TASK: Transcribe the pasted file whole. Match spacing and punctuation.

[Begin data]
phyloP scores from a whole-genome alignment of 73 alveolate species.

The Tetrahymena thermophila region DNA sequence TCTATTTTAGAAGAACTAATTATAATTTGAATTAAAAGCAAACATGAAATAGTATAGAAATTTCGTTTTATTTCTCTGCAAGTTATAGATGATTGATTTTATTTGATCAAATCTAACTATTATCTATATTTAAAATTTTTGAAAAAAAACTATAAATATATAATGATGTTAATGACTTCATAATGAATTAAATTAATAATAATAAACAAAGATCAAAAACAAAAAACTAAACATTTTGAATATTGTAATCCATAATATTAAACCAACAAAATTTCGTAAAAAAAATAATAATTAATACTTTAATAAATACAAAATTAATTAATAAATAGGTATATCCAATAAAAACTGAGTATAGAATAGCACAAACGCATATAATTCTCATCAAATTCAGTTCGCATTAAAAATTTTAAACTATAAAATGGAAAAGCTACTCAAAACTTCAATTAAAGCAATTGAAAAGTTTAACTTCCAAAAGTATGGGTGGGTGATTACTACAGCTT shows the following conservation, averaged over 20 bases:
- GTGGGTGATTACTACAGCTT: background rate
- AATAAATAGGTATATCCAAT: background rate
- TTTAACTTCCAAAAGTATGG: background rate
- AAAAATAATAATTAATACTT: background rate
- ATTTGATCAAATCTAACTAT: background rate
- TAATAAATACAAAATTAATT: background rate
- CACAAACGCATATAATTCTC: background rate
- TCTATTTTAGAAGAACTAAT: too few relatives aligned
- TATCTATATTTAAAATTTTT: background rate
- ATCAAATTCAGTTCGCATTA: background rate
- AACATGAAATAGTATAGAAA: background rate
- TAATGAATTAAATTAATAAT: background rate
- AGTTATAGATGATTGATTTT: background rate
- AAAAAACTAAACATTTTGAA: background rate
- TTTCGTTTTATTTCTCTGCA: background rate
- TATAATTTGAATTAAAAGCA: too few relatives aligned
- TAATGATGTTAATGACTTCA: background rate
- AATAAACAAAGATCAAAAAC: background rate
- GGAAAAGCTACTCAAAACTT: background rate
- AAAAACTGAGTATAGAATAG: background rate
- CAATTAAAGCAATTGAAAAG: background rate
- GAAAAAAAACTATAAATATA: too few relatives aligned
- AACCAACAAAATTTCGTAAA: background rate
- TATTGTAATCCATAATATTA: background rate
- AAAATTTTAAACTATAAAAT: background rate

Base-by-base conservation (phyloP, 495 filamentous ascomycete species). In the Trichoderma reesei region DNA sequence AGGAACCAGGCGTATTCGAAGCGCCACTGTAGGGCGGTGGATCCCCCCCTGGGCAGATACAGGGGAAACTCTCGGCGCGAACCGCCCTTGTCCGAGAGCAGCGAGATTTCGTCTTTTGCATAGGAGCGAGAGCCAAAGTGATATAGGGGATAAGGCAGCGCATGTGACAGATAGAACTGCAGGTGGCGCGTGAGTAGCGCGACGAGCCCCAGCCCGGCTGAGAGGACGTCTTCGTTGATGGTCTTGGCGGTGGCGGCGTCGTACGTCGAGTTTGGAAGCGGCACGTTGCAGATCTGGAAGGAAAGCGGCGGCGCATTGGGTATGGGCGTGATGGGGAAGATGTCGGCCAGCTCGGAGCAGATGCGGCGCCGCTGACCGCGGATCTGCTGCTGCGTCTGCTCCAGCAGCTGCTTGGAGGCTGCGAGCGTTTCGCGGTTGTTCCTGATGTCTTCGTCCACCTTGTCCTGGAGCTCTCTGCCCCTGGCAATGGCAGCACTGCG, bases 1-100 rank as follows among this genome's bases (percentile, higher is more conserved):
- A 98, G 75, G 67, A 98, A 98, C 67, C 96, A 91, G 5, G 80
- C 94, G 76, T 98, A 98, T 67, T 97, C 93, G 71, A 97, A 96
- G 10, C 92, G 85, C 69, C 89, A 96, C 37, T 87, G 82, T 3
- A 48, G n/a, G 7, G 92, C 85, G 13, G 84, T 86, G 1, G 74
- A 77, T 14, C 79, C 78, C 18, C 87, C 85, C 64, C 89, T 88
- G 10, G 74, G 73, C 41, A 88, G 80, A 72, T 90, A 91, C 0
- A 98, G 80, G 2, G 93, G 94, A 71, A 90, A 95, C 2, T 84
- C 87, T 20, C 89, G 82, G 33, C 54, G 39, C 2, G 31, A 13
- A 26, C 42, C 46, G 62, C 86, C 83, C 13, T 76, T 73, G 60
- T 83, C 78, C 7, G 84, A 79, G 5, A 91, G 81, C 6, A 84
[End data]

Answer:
phyloP scores from a whole-genome alignment of 73 alveolate species.

The Tetrahymena thermophila region DNA sequence TCTATTTTAGAAGAACTAATTATAATTTGAATTAAAAGCAAACATGAAATAGTATAGAAATTTCGTTTTATTTCTCTGCAAGTTATAGATGATTGATTTTATTTGATCAAATCTAACTATTATCTATATTTAAAATTTTTGAAAAAAAACTATAAATATATAATGATGTTAATGACTTCATAATGAATTAAATTAATAATAATAAACAAAGATCAAAAACAAAAAACTAAACATTTTGAATATTGTAATCCATAATATTAAACCAACAAAATTTCGTAAAAAAAATAATAATTAATACTTTAATAAATACAAAATTAATTAATAAATAGGTATATCCAATAAAAACTGAGTATAGAATAGCACAAACGCATATAATTCTCATCAAATTCAGTTCGCATTAAAAATTTTAAACTATAAAATGGAAAAGCTACTCAAAACTTCAATTAAAGCAATTGAAAAGTTTAACTTCCAAAAGTATGGGTGGGTGATTACTACAGCTT shows the following conservation, averaged over 20 bases:
- GTGGGTGATTACTACAGCTT: background rate
- AATAAATAGGTATATCCAAT: background rate
- TTTAACTTCCAAAAGTATGG: background rate
- AAAAATAATAATTAATACTT: background rate
- ATTTGATCAAATCTAACTAT: background rate
- TAATAAATACAAAATTAATT: background rate
- CACAAACGCATATAATTCTC: background rate
- TCTATTTTAGAAGAACTAAT: too few relatives aligned
- TATCTATATTTAAAATTTTT: background rate
- ATCAAATTCAGTTCGCATTA: background rate
- AACATGAAATAGTATAGAAA: background rate
- TAATGAATTAAATTAATAAT: background rate
- AGTTATAGATGATTGATTTT: background rate
- AAAAAACTAAACATTTTGAA: background rate
- TTTCGTTTTATTTCTCTGCA: background rate
- TATAATTTGAATTAAAAGCA: too few relatives aligned
- TAATGATGTTAATGACTTCA: background rate
- AATAAACAAAGATCAAAAAC: background rate
- GGAAAAGCTACTCAAAACTT: background rate
- AAAAACTGAGTATAGAATAG: background rate
- CAATTAAAGCAATTGAAAAG: background rate
- GAAAAAAAACTATAAATATA: too few relatives aligned
- AACCAACAAAATTTCGTAAA: background rate
- TATTGTAATCCATAATATTA: background rate
- AAAATTTTAAACTATAAAAT: background rate

Base-by-base conservation (phyloP, 495 filamentous ascomycete species). In the Trichoderma reesei region DNA sequence AGGAACCAGGCGTATTCGAAGCGCCACTGTAGGGCGGTGGATCCCCCCCTGGGCAGATACAGGGGAAACTCTCGGCGCGAACCGCCCTTGTCCGAGAGCAGCGAGATTTCGTCTTTTGCATAGGAGCGAGAGCCAAAGTGATATAGGGGATAAGGCAGCGCATGTGACAGATAGAACTGCAGGTGGCGCGTGAGTAGCGCGACGAGCCCCAGCCCGGCTGAGAGGACGTCTTCGTTGATGGTCTTGGCGGTGGCGGCGTCGTACGTCGAGTTTGGAAGCGGCACGTTGCAGATCTGGAAGGAAAGCGGCGGCGCATTGGGTATGGGCGTGATGGGGAAGATGTCGGCCAGCTCGGAGCAGATGCGGCGCCGCTGACCGCGGATCTGCTGCTGCGTCTGCTCCAGCAGCTGCTTGGAGGCTGCGAGCGTTTCGCGGTTGTTCCTGATGTCTTCGTCCACCTTGTCCTGGAGCTCTCTGCCCCTGGCAATGGCAGCACTGCG, bases 1-100 rank as follows among this genome's bases (percentile, higher is more conserved):
- A 98, G 75, G 67, A 98, A 98, C 67, C 96, A 91, G 5, G 80
- C 94, G 76, T 98, A 98, T 67, T 97, C 93, G 71, A 97, A 96
- G 10, C 92, G 85, C 69, C 89, A 96, C 37, T 87, G 82, T 3
- A 48, G n/a, G 7, G 92, C 85, G 13, G 84, T 86, G 1, G 74
- A 77, T 14, C 79, C 78, C 18, C 87, C 85, C 64, C 89, T 88
- G 10, G 74, G 73, C 41, A 88, G 80, A 72, T 90, A 91, C 0
- A 98, G 80, G 2, G 93, G 94, A 71, A 90, A 95, C 2, T 84
- C 87, T 20, C 89, G 82, G 33, C 54, G 39, C 2, G 31, A 13
- A 26, C 42, C 46, G 62, C 86, C 83, C 13, T 76, T 73, G 60
- T 83, C 78, C 7, G 84, A 79, G 5, A 91, G 81, C 6, A 84